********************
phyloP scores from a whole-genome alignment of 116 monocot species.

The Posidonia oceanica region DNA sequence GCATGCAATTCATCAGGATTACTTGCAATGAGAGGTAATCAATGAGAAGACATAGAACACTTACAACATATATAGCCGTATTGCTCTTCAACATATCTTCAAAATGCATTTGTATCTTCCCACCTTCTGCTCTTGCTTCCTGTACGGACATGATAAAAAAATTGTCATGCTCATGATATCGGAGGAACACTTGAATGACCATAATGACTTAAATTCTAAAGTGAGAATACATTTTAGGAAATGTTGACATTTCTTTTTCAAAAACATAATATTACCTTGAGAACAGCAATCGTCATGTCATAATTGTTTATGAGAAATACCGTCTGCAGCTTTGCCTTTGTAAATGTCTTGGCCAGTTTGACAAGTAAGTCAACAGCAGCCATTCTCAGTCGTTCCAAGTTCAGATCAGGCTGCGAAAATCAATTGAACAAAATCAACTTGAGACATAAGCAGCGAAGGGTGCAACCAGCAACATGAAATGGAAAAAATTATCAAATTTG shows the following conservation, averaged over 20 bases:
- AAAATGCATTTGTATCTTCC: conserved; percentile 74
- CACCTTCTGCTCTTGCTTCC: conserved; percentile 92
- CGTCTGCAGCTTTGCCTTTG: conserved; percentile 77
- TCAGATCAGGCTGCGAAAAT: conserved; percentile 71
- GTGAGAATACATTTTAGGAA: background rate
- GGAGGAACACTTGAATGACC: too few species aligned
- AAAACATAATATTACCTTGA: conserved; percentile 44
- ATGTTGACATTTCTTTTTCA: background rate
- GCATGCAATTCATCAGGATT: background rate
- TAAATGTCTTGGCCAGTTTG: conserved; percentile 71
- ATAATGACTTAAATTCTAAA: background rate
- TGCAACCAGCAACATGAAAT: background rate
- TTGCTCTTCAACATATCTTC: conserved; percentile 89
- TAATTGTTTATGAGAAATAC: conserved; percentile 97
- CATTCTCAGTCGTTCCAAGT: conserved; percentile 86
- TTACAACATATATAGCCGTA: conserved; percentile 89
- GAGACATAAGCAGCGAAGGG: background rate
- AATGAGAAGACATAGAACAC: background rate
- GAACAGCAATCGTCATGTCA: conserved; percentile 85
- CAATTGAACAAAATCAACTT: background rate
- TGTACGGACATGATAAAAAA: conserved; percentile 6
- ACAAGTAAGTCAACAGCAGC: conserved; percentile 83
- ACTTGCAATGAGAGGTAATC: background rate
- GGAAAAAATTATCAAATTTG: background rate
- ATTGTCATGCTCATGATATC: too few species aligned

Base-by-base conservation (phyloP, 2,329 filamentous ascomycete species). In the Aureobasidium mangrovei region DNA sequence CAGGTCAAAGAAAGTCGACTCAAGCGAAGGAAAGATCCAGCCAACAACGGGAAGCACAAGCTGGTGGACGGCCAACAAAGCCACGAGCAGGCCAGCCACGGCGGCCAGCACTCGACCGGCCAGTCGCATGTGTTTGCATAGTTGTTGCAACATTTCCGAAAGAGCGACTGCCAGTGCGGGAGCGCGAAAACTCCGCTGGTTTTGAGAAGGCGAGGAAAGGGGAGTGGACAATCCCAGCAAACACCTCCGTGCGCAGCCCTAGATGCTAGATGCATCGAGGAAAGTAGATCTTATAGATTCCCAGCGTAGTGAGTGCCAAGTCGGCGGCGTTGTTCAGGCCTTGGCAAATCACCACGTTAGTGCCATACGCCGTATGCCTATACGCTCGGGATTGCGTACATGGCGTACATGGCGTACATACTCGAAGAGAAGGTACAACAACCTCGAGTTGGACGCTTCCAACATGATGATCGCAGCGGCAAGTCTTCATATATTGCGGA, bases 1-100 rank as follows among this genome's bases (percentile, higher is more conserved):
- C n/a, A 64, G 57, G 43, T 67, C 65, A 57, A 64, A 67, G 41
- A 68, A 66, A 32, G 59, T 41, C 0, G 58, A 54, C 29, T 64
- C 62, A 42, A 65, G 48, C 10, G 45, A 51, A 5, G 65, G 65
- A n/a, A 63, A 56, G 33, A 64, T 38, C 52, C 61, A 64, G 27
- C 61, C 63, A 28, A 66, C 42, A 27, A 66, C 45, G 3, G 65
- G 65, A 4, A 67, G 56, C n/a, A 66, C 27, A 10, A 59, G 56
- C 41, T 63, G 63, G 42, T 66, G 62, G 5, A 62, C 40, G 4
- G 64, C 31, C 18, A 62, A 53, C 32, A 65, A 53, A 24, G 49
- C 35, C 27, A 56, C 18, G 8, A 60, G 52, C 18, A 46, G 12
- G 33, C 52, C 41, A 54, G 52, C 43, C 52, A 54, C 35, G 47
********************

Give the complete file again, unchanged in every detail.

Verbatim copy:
phyloP scores from a whole-genome alignment of 116 monocot species.

The Posidonia oceanica region DNA sequence GCATGCAATTCATCAGGATTACTTGCAATGAGAGGTAATCAATGAGAAGACATAGAACACTTACAACATATATAGCCGTATTGCTCTTCAACATATCTTCAAAATGCATTTGTATCTTCCCACCTTCTGCTCTTGCTTCCTGTACGGACATGATAAAAAAATTGTCATGCTCATGATATCGGAGGAACACTTGAATGACCATAATGACTTAAATTCTAAAGTGAGAATACATTTTAGGAAATGTTGACATTTCTTTTTCAAAAACATAATATTACCTTGAGAACAGCAATCGTCATGTCATAATTGTTTATGAGAAATACCGTCTGCAGCTTTGCCTTTGTAAATGTCTTGGCCAGTTTGACAAGTAAGTCAACAGCAGCCATTCTCAGTCGTTCCAAGTTCAGATCAGGCTGCGAAAATCAATTGAACAAAATCAACTTGAGACATAAGCAGCGAAGGGTGCAACCAGCAACATGAAATGGAAAAAATTATCAAATTTG shows the following conservation, averaged over 20 bases:
- AAAATGCATTTGTATCTTCC: conserved; percentile 74
- CACCTTCTGCTCTTGCTTCC: conserved; percentile 92
- CGTCTGCAGCTTTGCCTTTG: conserved; percentile 77
- TCAGATCAGGCTGCGAAAAT: conserved; percentile 71
- GTGAGAATACATTTTAGGAA: background rate
- GGAGGAACACTTGAATGACC: too few species aligned
- AAAACATAATATTACCTTGA: conserved; percentile 44
- ATGTTGACATTTCTTTTTCA: background rate
- GCATGCAATTCATCAGGATT: background rate
- TAAATGTCTTGGCCAGTTTG: conserved; percentile 71
- ATAATGACTTAAATTCTAAA: background rate
- TGCAACCAGCAACATGAAAT: background rate
- TTGCTCTTCAACATATCTTC: conserved; percentile 89
- TAATTGTTTATGAGAAATAC: conserved; percentile 97
- CATTCTCAGTCGTTCCAAGT: conserved; percentile 86
- TTACAACATATATAGCCGTA: conserved; percentile 89
- GAGACATAAGCAGCGAAGGG: background rate
- AATGAGAAGACATAGAACAC: background rate
- GAACAGCAATCGTCATGTCA: conserved; percentile 85
- CAATTGAACAAAATCAACTT: background rate
- TGTACGGACATGATAAAAAA: conserved; percentile 6
- ACAAGTAAGTCAACAGCAGC: conserved; percentile 83
- ACTTGCAATGAGAGGTAATC: background rate
- GGAAAAAATTATCAAATTTG: background rate
- ATTGTCATGCTCATGATATC: too few species aligned

Base-by-base conservation (phyloP, 2,329 filamentous ascomycete species). In the Aureobasidium mangrovei region DNA sequence CAGGTCAAAGAAAGTCGACTCAAGCGAAGGAAAGATCCAGCCAACAACGGGAAGCACAAGCTGGTGGACGGCCAACAAAGCCACGAGCAGGCCAGCCACGGCGGCCAGCACTCGACCGGCCAGTCGCATGTGTTTGCATAGTTGTTGCAACATTTCCGAAAGAGCGACTGCCAGTGCGGGAGCGCGAAAACTCCGCTGGTTTTGAGAAGGCGAGGAAAGGGGAGTGGACAATCCCAGCAAACACCTCCGTGCGCAGCCCTAGATGCTAGATGCATCGAGGAAAGTAGATCTTATAGATTCCCAGCGTAGTGAGTGCCAAGTCGGCGGCGTTGTTCAGGCCTTGGCAAATCACCACGTTAGTGCCATACGCCGTATGCCTATACGCTCGGGATTGCGTACATGGCGTACATGGCGTACATACTCGAAGAGAAGGTACAACAACCTCGAGTTGGACGCTTCCAACATGATGATCGCAGCGGCAAGTCTTCATATATTGCGGA, bases 1-100 rank as follows among this genome's bases (percentile, higher is more conserved):
- C n/a, A 64, G 57, G 43, T 67, C 65, A 57, A 64, A 67, G 41
- A 68, A 66, A 32, G 59, T 41, C 0, G 58, A 54, C 29, T 64
- C 62, A 42, A 65, G 48, C 10, G 45, A 51, A 5, G 65, G 65
- A n/a, A 63, A 56, G 33, A 64, T 38, C 52, C 61, A 64, G 27
- C 61, C 63, A 28, A 66, C 42, A 27, A 66, C 45, G 3, G 65
- G 65, A 4, A 67, G 56, C n/a, A 66, C 27, A 10, A 59, G 56
- C 41, T 63, G 63, G 42, T 66, G 62, G 5, A 62, C 40, G 4
- G 64, C 31, C 18, A 62, A 53, C 32, A 65, A 53, A 24, G 49
- C 35, C 27, A 56, C 18, G 8, A 60, G 52, C 18, A 46, G 12
- G 33, C 52, C 41, A 54, G 52, C 43, C 52, A 54, C 35, G 47